Seafood Ehomaki (Lucky Fat Sushi Rolls)

Seafood Ehomaki (Lucky Fat Sushi Rolls)

By seafood as the main ingredient in these Ehomaki, it satisfied the whole family. Even the kids love it. One fat sushi roll gets gobbled down so quickly, it's unbelievable.

Ingredients: 5 servings

White rice
4 to 5 rice cooker cups (1320 to 1650 grams cooked, using 720 ml to 900 ml uncooked raw rice)
about 10 cm
2 tablespoons
○ Sugar
3 to 5 tablespoons
○ Salt
1 teaspoon
○ Vinegar
a little over 100 ml
Nori seaweed
5 to 7
Sashimi grade tuna
about 200 g
Salmon (smoked or sashimi grade)
about 120 g
Squid (sashimi grade)
about 150 g
Shredded egg crepes (or Japanese atsuyaki thick omlette or dashimaki rolled omlette)
about 50 g


1. I use a handy fat sushi roll mold that I bought at a 100 yen shop, but you can also use a sushi mat. After rinsing the rice, I strain it and let it sit for 30 minutes. Then, I make small cuts on both sides of the konbu, add it to the rice together with sake, and then cook the rice. Next, I mix in the seasoned rice vinegar and cool off the rice with a hand-held fan. Finally, I put a damp cloth over the rice.
2. The next step is to gather the filling ingredients. Shredded egg crepes, cucumbers, squid, salmon (either cheap smoked salmon or sashimi), and fresh, sashimi grade tuna. This will complete your color palatte of yellow, green, white, orange and red. Aside from the shredded egg crepe, all the ingredients should be cut lengthwise. For adults, use squid or salmon, together with a touch of wasabi.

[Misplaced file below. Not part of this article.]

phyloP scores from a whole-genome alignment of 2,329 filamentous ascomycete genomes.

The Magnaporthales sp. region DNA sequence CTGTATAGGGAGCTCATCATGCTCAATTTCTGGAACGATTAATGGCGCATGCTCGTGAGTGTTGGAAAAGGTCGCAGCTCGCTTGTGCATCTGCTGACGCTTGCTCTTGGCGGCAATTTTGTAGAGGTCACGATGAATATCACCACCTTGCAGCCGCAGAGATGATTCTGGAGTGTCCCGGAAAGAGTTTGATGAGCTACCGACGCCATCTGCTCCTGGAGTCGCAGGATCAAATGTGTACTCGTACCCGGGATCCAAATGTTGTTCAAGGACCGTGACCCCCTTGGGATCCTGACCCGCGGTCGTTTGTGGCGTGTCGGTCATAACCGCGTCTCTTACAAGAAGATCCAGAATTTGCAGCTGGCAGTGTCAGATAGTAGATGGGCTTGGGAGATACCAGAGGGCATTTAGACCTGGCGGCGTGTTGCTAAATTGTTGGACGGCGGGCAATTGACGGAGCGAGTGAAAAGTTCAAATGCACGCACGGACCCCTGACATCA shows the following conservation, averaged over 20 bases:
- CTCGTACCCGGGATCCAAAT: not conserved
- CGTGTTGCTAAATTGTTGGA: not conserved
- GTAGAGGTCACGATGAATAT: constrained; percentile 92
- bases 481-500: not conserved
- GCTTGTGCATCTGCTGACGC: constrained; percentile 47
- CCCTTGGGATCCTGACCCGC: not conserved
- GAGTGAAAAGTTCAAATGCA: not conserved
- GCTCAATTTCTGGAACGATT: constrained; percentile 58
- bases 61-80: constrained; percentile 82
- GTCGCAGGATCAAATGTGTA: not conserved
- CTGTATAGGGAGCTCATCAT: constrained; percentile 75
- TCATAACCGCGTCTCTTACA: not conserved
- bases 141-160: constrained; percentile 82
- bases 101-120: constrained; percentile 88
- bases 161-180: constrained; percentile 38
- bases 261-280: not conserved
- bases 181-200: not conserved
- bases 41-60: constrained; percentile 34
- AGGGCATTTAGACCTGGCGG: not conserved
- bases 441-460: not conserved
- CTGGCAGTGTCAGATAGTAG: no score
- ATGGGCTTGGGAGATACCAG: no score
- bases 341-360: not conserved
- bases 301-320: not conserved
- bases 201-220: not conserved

3. Wet the inner surface of the mold each time with water. Fill the mold with sushi rice, lay a 1/2 sheet of sushi nori in the center, arrange the fillers inside the nori, taking care to balance the colors, and seal the nori around fillers. Fill the rest of the mold with sushi rice and press the cover on.
4. Drop the contents onto a sheet of sushi nori and roll to create an instant futomaki fat sushi roll! Even after making 5 rolls, a small bowl of sushi rice is left over. You can use that to make a mini Tekkadon (sushi rice topped with thin-sliced raw tuna sashimi) or Nattodon (sushi rice topped with fermented soy beans).
5. Cut them to serve. If you want to use less rice, just add more ingredients, if you please.
6. Since my eldest son loves any kind of sashimi tuna, I fill these with plenty of tuna.

Story Behind this Recipe

Since year after year, my family won't eat store-bought ehomaki, so I make them at home with seafood filling. By serving home-made ehomaki, I can save money, too.